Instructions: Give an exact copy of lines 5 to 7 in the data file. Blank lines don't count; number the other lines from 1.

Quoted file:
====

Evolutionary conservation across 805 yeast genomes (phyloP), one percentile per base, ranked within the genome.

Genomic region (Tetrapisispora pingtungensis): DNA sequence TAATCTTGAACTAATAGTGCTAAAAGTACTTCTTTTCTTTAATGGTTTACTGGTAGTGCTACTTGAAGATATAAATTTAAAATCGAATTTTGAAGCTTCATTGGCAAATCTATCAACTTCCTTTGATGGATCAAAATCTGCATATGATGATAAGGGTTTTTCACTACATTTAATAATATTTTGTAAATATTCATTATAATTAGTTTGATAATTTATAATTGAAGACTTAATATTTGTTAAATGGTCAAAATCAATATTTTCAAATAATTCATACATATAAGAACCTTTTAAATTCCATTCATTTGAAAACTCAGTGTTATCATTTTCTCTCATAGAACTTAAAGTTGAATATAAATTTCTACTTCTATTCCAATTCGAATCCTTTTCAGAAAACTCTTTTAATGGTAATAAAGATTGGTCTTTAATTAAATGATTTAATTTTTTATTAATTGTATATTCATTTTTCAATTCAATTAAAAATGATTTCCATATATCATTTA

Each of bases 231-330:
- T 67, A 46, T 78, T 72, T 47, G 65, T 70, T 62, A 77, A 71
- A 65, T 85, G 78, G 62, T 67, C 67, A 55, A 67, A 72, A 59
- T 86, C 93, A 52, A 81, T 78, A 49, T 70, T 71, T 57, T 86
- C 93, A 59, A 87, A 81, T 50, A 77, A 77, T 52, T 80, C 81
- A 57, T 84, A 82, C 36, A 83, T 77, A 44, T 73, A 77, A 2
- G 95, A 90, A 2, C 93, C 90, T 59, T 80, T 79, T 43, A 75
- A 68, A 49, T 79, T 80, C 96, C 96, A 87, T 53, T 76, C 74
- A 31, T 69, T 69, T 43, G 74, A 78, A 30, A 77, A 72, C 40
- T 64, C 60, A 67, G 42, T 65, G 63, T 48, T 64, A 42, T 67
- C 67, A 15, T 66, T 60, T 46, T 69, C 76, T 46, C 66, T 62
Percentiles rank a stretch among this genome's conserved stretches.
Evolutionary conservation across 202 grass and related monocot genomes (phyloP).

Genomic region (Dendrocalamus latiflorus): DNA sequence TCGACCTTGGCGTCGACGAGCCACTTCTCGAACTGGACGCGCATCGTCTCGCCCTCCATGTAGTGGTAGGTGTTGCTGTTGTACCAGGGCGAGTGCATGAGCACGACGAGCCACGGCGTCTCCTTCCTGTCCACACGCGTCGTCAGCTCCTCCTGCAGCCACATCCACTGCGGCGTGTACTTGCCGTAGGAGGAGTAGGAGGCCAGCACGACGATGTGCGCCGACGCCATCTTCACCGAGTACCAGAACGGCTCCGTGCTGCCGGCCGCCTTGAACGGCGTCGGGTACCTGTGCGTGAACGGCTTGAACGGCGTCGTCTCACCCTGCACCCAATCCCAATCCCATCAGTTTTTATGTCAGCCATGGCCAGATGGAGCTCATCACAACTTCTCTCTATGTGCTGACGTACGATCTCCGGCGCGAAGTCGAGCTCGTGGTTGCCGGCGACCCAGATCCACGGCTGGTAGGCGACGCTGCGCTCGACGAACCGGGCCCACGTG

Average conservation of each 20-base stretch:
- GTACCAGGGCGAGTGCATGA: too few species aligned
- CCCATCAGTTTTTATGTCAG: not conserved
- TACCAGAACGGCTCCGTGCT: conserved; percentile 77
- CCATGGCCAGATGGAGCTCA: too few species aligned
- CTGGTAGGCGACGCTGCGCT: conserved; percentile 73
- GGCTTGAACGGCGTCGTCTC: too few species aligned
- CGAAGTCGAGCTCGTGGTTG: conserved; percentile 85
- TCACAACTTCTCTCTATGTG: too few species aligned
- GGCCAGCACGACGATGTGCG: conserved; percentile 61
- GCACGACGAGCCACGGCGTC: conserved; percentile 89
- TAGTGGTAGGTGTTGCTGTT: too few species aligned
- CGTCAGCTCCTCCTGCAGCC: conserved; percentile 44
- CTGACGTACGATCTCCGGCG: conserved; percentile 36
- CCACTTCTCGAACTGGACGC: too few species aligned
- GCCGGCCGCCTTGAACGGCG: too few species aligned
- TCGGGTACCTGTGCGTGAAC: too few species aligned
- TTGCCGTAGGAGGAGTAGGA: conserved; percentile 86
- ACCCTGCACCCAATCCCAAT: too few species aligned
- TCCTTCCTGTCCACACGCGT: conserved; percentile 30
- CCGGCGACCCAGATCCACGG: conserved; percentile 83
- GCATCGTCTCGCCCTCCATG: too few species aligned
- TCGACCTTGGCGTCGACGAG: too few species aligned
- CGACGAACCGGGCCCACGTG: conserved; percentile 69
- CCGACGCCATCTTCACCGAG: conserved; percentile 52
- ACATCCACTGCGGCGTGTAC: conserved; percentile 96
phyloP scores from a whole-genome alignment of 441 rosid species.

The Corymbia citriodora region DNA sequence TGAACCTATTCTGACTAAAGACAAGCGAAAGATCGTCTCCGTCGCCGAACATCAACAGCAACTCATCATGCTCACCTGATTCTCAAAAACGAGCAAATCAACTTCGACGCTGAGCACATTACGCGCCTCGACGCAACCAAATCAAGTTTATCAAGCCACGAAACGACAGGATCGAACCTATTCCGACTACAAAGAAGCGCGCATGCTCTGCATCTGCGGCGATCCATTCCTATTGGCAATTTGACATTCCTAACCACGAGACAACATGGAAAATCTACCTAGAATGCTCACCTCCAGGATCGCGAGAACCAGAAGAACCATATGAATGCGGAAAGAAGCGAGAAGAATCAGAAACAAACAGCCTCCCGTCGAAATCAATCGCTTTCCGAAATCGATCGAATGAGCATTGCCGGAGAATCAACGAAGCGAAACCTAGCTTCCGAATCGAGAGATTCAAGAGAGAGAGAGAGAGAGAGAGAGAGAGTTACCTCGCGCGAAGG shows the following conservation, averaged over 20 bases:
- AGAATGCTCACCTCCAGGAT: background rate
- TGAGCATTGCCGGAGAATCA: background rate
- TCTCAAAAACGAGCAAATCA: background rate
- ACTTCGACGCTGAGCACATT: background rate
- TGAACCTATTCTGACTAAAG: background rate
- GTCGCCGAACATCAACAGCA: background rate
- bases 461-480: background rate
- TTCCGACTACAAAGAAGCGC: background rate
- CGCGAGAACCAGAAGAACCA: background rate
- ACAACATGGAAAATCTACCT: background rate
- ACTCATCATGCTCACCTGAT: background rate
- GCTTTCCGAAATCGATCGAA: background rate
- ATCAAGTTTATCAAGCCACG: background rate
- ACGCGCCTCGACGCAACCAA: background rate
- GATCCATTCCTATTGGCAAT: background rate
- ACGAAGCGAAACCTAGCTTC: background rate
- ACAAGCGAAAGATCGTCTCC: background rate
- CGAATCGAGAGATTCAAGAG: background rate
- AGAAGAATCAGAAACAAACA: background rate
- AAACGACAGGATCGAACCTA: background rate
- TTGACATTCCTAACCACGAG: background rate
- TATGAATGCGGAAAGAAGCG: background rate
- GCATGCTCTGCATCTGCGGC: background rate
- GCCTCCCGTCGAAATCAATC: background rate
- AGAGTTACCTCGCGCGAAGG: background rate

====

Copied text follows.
- A 65, T 85, G 78, G 62, T 67, C 67, A 55, A 67, A 72, A 59
- T 86, C 93, A 52, A 81, T 78, A 49, T 70, T 71, T 57, T 86
- C 93, A 59, A 87, A 81, T 50, A 77, A 77, T 52, T 80, C 81